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Anthony Strong: Delovely

Bruce Lindsay By

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From beat one of this genuinely swinging recording, London-based singer-pianist Anthony Strong and his band nail just the right groove to grab the attention and get heads nodding and toes tapping. Delovely—his second recording, following 2009's self-released Guaranteed!—is a five-song mini-album of mainstream standards, distinguished by Strong's warm and romantic vocal and some fine musicianship from his fellow players.

Strong's background includes study at the Guildhall School of Music, work with a diverse array of artists including Michael Bolton, and playing the role of Jerry Lee Lewis in the West End cast of Million Dollar Quartet. He makes good use of these experiences, combining musical skill with an ability to deliver an emphatic performance.

"It's Delovely" and "Cheek To Cheek" are given up-tempo arrangements. They may not be the most romantic versions ever recorded, but they are certainly among the most upbeat, the most resolutely positive—after all, the guy's in love, so why shouldn't he be feeling pretty good about it? Both songs feature fine vocals and piano from Strong, clearly a talent as a singer and a musician.

The pace slows a little on "For Once In My Life," which gets a slightly funky rhythm courtesy of bassist Tom Farmer and drummer Chris Preece, and some nicely understated guitar from Billy Adamson. Rather strangely, for much of this song, Strong sounds uncannily like pop legend Sir Cliff Richard. "Tea For Two" starts off slow, Preece's slinky brushwork steering its shuffle rhythm with style. Strong invests all four of these classic songs with energy and honesty, and his excellent fellow musicians give punchy, involving performances.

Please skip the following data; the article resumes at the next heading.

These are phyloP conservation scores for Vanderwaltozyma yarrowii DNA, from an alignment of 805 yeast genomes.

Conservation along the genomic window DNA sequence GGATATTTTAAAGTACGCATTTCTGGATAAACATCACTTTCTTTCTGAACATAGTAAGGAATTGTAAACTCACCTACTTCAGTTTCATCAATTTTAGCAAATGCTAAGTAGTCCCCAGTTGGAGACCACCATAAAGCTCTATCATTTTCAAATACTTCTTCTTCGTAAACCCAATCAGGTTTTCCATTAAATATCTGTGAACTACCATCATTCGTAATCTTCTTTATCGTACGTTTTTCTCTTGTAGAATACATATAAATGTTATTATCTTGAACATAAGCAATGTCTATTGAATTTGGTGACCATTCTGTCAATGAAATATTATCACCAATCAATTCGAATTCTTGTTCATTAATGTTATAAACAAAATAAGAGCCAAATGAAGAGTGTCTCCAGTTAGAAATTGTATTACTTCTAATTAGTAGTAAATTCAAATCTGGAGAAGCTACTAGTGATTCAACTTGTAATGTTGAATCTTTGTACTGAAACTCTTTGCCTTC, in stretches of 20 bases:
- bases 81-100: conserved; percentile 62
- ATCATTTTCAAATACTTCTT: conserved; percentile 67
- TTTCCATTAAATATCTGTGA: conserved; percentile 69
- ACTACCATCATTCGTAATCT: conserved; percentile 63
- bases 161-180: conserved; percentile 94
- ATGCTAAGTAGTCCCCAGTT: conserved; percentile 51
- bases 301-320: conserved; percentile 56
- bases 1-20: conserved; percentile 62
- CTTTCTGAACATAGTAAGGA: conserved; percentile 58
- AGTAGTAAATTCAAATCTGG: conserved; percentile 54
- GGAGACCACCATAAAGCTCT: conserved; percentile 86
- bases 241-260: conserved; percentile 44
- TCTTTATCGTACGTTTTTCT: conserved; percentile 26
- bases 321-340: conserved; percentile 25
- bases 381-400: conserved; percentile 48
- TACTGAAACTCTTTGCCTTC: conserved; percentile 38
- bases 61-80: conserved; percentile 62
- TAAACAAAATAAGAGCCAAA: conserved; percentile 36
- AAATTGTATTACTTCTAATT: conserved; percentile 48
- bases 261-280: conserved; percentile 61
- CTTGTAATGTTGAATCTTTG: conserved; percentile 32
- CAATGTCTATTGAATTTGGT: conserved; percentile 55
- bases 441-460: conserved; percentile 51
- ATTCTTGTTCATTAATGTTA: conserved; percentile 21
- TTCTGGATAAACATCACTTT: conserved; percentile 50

Strong gets a co-writer credit with Guy Mathers on the lightly-swinging waltz-time "Going Nowhere." With something of a '40s musical romance about it, it's slightly old-fashioned, perhaps, but the result is a sweetly engaging performance.

Delovely entertains. It's Fun, with a capital F, and at just over 15 minutes it doesn't outstay its welcome—in fact, it ends all too soon.

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